This service is very unusual, isn’t it? It’s uncomfortable. We are used to walking into this room with handshakes, hugs, high fives, and even a holy kiss or two. But tonight we gather in silence and in darkness. Why?
A Question at Passover: Why is this night different than all other nights?
We could ask this question of tonight’s gathering too. We could wonder why the darkness, why the silence, why the somber tone, and why all the focus on the cross? We need this focus desperately. Why? We forget how great our need is. We forget how great our God is. We forget how foolish are our little attempts at religion and ‘doing the right thing’.
Fr Robert Farrar Capon:
“I think good preachers should be like bad kids. They ought to be naughty enough to tiptoe up on dozing congregations, steal their bottles of religion pills, spirituality pills, and morality pills, and flush them all down the drain. The church, by and large, has drugged itself into thinking that proper human behavior is the key to its relationship with God. What preachers need to do is force it to go cold turkey with nothing but the word of the cross—and then be brave enough to stick around while it goes through the inevitable withdrawal symptoms.”
We need this. Because what happened on this day 2000 years ago was for us. It’s why we sing “My glory all the cross”
The suffering of Jesus is central to who we are as Christians. There it is, right at the heart of the Apostles Creed:
“Suffered under Pontius Pilate, was crucified, dead, and buried, he descended into hell.” – The Apostles Creed
Why is this suffering different than all the other crucifixions in Roman history? The Romans were very good at crucifixion: they slew thousands in this way, reserving its tortures for their most despised enemies and the lowest castes. Jesus was just one of these. Why does his suffering stand out in history?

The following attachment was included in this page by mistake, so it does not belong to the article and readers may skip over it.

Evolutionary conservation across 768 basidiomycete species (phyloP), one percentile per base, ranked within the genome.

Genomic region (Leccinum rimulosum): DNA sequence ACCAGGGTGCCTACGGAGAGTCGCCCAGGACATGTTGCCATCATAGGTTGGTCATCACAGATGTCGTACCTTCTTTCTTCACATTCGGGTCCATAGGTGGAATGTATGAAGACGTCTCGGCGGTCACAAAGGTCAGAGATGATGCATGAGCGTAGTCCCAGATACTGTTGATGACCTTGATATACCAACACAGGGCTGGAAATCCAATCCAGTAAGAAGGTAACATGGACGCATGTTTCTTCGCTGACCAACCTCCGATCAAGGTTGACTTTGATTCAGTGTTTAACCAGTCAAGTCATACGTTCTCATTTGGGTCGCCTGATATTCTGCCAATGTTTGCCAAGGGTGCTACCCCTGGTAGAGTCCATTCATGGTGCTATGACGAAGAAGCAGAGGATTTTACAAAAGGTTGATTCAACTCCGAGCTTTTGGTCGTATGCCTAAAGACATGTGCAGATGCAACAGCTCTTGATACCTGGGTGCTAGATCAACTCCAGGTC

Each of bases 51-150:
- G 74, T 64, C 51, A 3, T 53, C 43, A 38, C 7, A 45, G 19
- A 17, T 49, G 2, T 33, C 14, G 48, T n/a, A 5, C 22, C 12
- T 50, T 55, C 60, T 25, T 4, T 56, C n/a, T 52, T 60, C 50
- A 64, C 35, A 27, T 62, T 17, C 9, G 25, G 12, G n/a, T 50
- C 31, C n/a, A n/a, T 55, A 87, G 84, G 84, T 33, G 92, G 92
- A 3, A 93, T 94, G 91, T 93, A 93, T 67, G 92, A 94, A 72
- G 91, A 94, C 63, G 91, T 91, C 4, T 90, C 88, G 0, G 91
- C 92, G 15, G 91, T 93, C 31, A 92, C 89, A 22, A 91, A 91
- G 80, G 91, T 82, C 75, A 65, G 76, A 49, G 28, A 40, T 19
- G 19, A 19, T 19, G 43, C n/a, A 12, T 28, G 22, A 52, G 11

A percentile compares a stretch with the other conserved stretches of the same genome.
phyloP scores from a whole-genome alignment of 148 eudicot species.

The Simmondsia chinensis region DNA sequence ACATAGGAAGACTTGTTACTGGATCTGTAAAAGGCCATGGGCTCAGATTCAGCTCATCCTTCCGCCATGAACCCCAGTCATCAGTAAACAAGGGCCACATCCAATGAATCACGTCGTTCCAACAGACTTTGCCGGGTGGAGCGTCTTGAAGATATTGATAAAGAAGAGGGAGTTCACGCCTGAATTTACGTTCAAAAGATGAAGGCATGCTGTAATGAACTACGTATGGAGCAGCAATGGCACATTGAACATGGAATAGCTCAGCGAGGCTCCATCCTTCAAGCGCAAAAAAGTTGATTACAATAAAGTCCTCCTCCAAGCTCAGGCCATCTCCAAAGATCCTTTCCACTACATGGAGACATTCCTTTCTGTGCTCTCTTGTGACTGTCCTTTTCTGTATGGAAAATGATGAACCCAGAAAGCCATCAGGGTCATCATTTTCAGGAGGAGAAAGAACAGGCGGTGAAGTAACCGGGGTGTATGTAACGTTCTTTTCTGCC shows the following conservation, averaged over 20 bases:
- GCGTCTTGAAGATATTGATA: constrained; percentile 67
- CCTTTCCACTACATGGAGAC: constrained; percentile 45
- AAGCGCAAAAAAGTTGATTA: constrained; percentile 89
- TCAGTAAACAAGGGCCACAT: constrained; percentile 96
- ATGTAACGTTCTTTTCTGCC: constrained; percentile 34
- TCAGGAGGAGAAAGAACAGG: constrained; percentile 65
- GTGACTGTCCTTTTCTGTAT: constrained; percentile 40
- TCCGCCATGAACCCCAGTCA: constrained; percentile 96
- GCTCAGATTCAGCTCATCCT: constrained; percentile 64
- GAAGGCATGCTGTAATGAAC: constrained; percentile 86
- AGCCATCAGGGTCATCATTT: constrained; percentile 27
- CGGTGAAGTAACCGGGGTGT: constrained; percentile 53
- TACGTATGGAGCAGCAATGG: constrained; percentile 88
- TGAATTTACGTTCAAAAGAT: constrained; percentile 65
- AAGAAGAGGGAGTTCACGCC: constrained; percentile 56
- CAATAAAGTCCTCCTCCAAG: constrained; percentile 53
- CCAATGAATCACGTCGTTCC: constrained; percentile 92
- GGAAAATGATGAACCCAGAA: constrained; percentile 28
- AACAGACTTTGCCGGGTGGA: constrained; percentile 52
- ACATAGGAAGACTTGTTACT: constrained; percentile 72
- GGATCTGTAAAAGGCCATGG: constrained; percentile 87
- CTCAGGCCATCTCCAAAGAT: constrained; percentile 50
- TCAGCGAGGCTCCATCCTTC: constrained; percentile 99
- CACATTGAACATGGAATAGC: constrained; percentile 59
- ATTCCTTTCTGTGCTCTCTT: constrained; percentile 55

Let me offer two answers to that question. First, the uniqueness of Jesus’ identity, and, secondly, the uniqueness of his internal suffering.
The Uniqueness of Jesus’ Identity
Because God hath suffered, we have glory. Because the God of glory was willing to become the sacrifice he commanded, because the One who made the oceans came to thirst, and the one created life was willing to die, you and I will see fulfilled the promise ‘There will be no more night.’
Note: “God hath suffered” – Christ is God come in the flesh (John 1). The Romans had slain tens of thousands of humans, but they’d never crucified God.
God – our God – is the crucified God, the suffering God.
“I could never myself believe in God if it were not for the cross. The only God I believe in is the One Nietzsche ridiculed as ‘God on the cross.’ In the real world of pain, how could one worship a God who was immune to it? …’The cross of Christ … is God’s only self-justification in such a world” as ours….’ – John Stott
‘The other gods were strong, but thou wast weak; they rode, but thou didst stumble to a throne; but to our wounds, only God’s wounds can speak, And not a god has wounds, but thou alone.” – Edward Shillito, Jesus of the Scars
The Uniqueness of Jesus’ Suffering
MORE THAN PHYSICAL SUFFERING: This horror was certainly physical, but it was far more than that.
“The anguish of his soul…” – Isaiah 53
It was psychic. It was spiritual. It was social.
In other words, there was no dimension of human brokenness and pain left untouched by the sufferings of Jesus.
* This means real forgiveness is possible and freely given.
– The example of the Coptic Bishop writing to those who’d murdered their brothers and sisters, writing that he loved them, prayed for them, and forgave them.
How is this possible? Because from that cross Jesus said of those who crucified him, “Father forgive them, they know not what they are doing.” That is love and mercy. And it extends to us. You heard the worship team ask in song, “Were you there when they crucified my Lord?” Let me answer by saying, “I was there. I was there in the cowardice of Pilate; I was there in the betrayal of Judas; I was here in the denials of Peter; I was there in the religious leaders who accused and mocked him; I was there in the soldiers who callously went about their business and nailed him to the cross and gambled for his remaining possessions. I was there. As the hymn says, ‘It was MY sin that held him there.'”
This means, however, that Jesus looks on me tonight and says, “Father, forgive him.”
This sets before us a choice tonight, seen in the men crucified either side of Jesus.
One mocked and scorned the Savior. The other, incredibly, believed.
And what was Jesus’ answer to this dying sinner’s request ‘remember me when you come in your kingdom’? Did Jesus reply, “Let me think about it.” No! “Today – TODAY – you will be with me in Paradise.” What a Gospel.
Tonight in the stillness and darkness I invite you to the foot of the cross, to saving love that offers itself for you and to you. If you have not already done so, I urge you to place your hope squarely and fully on the person of the Crucified God. If you have already done so, then let us together sing the glory of this matchless, undying love.
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